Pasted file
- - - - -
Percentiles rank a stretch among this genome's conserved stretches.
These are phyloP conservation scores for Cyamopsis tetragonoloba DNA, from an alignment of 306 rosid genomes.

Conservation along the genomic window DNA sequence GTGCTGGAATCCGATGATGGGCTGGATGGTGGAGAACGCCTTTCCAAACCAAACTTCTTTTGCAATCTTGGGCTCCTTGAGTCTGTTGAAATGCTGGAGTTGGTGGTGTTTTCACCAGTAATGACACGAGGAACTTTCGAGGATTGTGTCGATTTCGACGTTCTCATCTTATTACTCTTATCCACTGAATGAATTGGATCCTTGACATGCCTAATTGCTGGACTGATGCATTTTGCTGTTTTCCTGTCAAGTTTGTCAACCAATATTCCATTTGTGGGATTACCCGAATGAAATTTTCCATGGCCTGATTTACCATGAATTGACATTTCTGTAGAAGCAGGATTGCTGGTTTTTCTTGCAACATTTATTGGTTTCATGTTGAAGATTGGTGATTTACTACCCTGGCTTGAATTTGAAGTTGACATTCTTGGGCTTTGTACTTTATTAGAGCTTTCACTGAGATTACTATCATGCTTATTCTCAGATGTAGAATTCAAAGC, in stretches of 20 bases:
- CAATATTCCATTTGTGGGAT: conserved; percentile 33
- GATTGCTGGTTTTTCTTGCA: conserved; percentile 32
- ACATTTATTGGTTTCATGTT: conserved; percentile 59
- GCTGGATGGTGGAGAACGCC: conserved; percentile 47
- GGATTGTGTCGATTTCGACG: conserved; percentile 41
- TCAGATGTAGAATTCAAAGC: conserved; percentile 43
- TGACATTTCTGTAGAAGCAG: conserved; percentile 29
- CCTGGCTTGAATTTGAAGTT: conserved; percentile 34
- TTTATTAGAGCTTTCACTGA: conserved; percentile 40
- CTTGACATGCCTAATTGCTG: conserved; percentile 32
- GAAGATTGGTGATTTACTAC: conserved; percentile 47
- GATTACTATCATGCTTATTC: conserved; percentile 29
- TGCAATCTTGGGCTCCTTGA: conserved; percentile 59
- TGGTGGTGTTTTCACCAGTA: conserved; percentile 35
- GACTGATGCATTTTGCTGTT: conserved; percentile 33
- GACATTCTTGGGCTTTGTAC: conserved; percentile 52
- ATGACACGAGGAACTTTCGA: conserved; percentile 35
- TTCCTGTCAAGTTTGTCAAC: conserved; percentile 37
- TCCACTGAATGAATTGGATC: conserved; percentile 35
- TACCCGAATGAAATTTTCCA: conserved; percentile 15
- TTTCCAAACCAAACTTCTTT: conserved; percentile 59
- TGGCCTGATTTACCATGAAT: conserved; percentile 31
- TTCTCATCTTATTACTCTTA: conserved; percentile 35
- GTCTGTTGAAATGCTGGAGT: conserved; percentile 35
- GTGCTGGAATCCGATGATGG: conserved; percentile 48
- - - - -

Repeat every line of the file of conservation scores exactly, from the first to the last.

Percentiles rank a stretch among this genome's conserved stretches.
These are phyloP conservation scores for Cyamopsis tetragonoloba DNA, from an alignment of 306 rosid genomes.

Conservation along the genomic window DNA sequence GTGCTGGAATCCGATGATGGGCTGGATGGTGGAGAACGCCTTTCCAAACCAAACTTCTTTTGCAATCTTGGGCTCCTTGAGTCTGTTGAAATGCTGGAGTTGGTGGTGTTTTCACCAGTAATGACACGAGGAACTTTCGAGGATTGTGTCGATTTCGACGTTCTCATCTTATTACTCTTATCCACTGAATGAATTGGATCCTTGACATGCCTAATTGCTGGACTGATGCATTTTGCTGTTTTCCTGTCAAGTTTGTCAACCAATATTCCATTTGTGGGATTACCCGAATGAAATTTTCCATGGCCTGATTTACCATGAATTGACATTTCTGTAGAAGCAGGATTGCTGGTTTTTCTTGCAACATTTATTGGTTTCATGTTGAAGATTGGTGATTTACTACCCTGGCTTGAATTTGAAGTTGACATTCTTGGGCTTTGTACTTTATTAGAGCTTTCACTGAGATTACTATCATGCTTATTCTCAGATGTAGAATTCAAAGC, in stretches of 20 bases:
- CAATATTCCATTTGTGGGAT: conserved; percentile 33
- GATTGCTGGTTTTTCTTGCA: conserved; percentile 32
- ACATTTATTGGTTTCATGTT: conserved; percentile 59
- GCTGGATGGTGGAGAACGCC: conserved; percentile 47
- GGATTGTGTCGATTTCGACG: conserved; percentile 41
- TCAGATGTAGAATTCAAAGC: conserved; percentile 43
- TGACATTTCTGTAGAAGCAG: conserved; percentile 29
- CCTGGCTTGAATTTGAAGTT: conserved; percentile 34
- TTTATTAGAGCTTTCACTGA: conserved; percentile 40
- CTTGACATGCCTAATTGCTG: conserved; percentile 32
- GAAGATTGGTGATTTACTAC: conserved; percentile 47
- GATTACTATCATGCTTATTC: conserved; percentile 29
- TGCAATCTTGGGCTCCTTGA: conserved; percentile 59
- TGGTGGTGTTTTCACCAGTA: conserved; percentile 35
- GACTGATGCATTTTGCTGTT: conserved; percentile 33
- GACATTCTTGGGCTTTGTAC: conserved; percentile 52
- ATGACACGAGGAACTTTCGA: conserved; percentile 35
- TTCCTGTCAAGTTTGTCAAC: conserved; percentile 37
- TCCACTGAATGAATTGGATC: conserved; percentile 35
- TACCCGAATGAAATTTTCCA: conserved; percentile 15
- TTTCCAAACCAAACTTCTTT: conserved; percentile 59
- TGGCCTGATTTACCATGAAT: conserved; percentile 31
- TTCTCATCTTATTACTCTTA: conserved; percentile 35
- GTCTGTTGAAATGCTGGAGT: conserved; percentile 35
- GTGCTGGAATCCGATGATGG: conserved; percentile 48